If You Keep Saying This, It Could Be a Sign of Early-Onset Alzheimer's


Alzheimer's is a progressive brain disease that causes the brain to shrink, ultimately destroying memory and disrupting other important cognitive functions. Outside of its impact on memory, however, several other symptoms can help tip you off to the onset of Alzheimer's and other forms of dementia. One such symptom is known to alter patients' speech, and those who have it tend to pepper conversations with an odd pattern that doctors may recognize as a red flag. Read on to learn which speech-related symptom could indicate early-onset Alzheimer's, and how to recognize it in yourself or others.

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Early-onset Alzheimer's is often overlooked.

Alzheimer's disease most commonly occurs among seniors over the age of 65, but those with early-onset Alzheimer's may begin noticing symptoms as early as their 40s and 50s. These patients often face a specific set of challenges due to their life stage, since they may have young children, demanding careers, and aging parents to care for, among other responsibilities.

"Since health care providers generally don't look for Alzheimer's disease in younger people, getting an accurate diagnosis of early-onset Alzheimer's can be a long and frustrating process," experts from the Alzheimer's Association explain. "Symptoms may be incorrectly attributed to stress, or there may be conflicting diagnoses from different healthcare professionals. People living with early-onset Alzheimer's may be in any stage of dementia—early stage, middle stage, or late stage. The disease affects each person differently and symptoms will vary," they add.

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This speech change could signal early-onset Alzheimer's.

While many Alzheimer's symptoms are subtle and are therefore more likely to be misattributed to stress, exhaustion, or another health condition, one particular symptom may stand out: echolalia, in which people repeat things others have said in conversation.

As it turns out, this type of verbal repetition is surprisingly common among those with Alzheimer's. In fact, a 2017 study published in the journal International Psychogeriatrics found that verbal repetition occurred in over 47 percent of dementia patients. "Verbal repetition was more frequent in individuals with mild dementia compared to those with moderate and severe dementia and in those with Alzheimer's disease versus other dementias," the researchers wrote. "Overall, verbal repetition was the most common of the 60 possible symptoms reported as a target for monitoring, in 807 individuals."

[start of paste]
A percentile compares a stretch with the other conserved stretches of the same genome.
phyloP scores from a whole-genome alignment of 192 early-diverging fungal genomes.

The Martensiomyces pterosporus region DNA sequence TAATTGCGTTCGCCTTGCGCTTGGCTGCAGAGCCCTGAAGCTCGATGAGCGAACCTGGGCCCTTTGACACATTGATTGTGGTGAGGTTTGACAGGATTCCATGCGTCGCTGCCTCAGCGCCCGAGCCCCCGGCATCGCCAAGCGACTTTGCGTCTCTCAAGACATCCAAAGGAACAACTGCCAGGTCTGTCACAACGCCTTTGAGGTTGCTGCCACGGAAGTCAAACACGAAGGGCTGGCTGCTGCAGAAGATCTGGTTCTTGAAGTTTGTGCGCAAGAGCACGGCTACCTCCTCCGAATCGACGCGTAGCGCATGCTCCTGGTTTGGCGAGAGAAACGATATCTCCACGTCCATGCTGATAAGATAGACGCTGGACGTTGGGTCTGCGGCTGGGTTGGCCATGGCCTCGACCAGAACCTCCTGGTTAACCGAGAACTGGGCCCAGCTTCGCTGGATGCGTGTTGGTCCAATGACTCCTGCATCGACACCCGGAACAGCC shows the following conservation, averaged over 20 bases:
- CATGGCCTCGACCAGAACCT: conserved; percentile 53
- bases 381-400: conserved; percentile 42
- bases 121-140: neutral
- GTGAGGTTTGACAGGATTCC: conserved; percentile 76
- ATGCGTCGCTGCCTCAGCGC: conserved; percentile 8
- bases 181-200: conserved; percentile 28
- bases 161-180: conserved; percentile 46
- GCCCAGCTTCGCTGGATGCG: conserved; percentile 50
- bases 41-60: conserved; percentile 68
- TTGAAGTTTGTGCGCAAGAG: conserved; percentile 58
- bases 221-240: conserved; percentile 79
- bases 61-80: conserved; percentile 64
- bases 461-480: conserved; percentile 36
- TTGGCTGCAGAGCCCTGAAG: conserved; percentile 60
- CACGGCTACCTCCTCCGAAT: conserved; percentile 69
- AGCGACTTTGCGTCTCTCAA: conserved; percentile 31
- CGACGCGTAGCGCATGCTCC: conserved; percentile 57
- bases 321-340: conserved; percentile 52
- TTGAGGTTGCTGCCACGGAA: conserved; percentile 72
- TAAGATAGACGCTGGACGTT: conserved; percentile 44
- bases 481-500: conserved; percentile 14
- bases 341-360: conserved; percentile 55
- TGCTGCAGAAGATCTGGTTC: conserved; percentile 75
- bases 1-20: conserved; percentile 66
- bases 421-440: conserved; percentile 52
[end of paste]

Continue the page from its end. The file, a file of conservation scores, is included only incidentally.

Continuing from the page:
Here's what to listen for.

Echolalia can sound different from patient to patient, but knowing its range of presentations can help you identify the symptom sooner rather than later.

Peope with echolalia may repeat words or phrases immediately after hearing them, after a brief pause, or in some cases even hours or days after a conversation has ended. Some people repeat the words exactly as they heard them, while others change the wording slightly.

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There may be other underlying causes for this symptom.

If you notice signs of echolalia in yourself or someone else, don't panic: Alzheimer's is not the only possible explanation for this symptom. It's important to see a doctor who can help to determine whether verbal repetition is related to dementia.

Beyond Alzheimer's, echolalia can be caused by other neurodegenerative disorders, head injury or trauma, delirium, Tourette's syndrome, encephalitis, stroke, epilepsy, and schizophrenia. When the symptom appears in young children, it is often viewed as a possible sign of autism, though it can also be a normal part of language development at that age.

Speak with your medical provider if you notice verbal repetition in your own speech patterns or someone else's. While there is no cure for Alzheimer's, you may be able to slow its progression with the help of your doctor.

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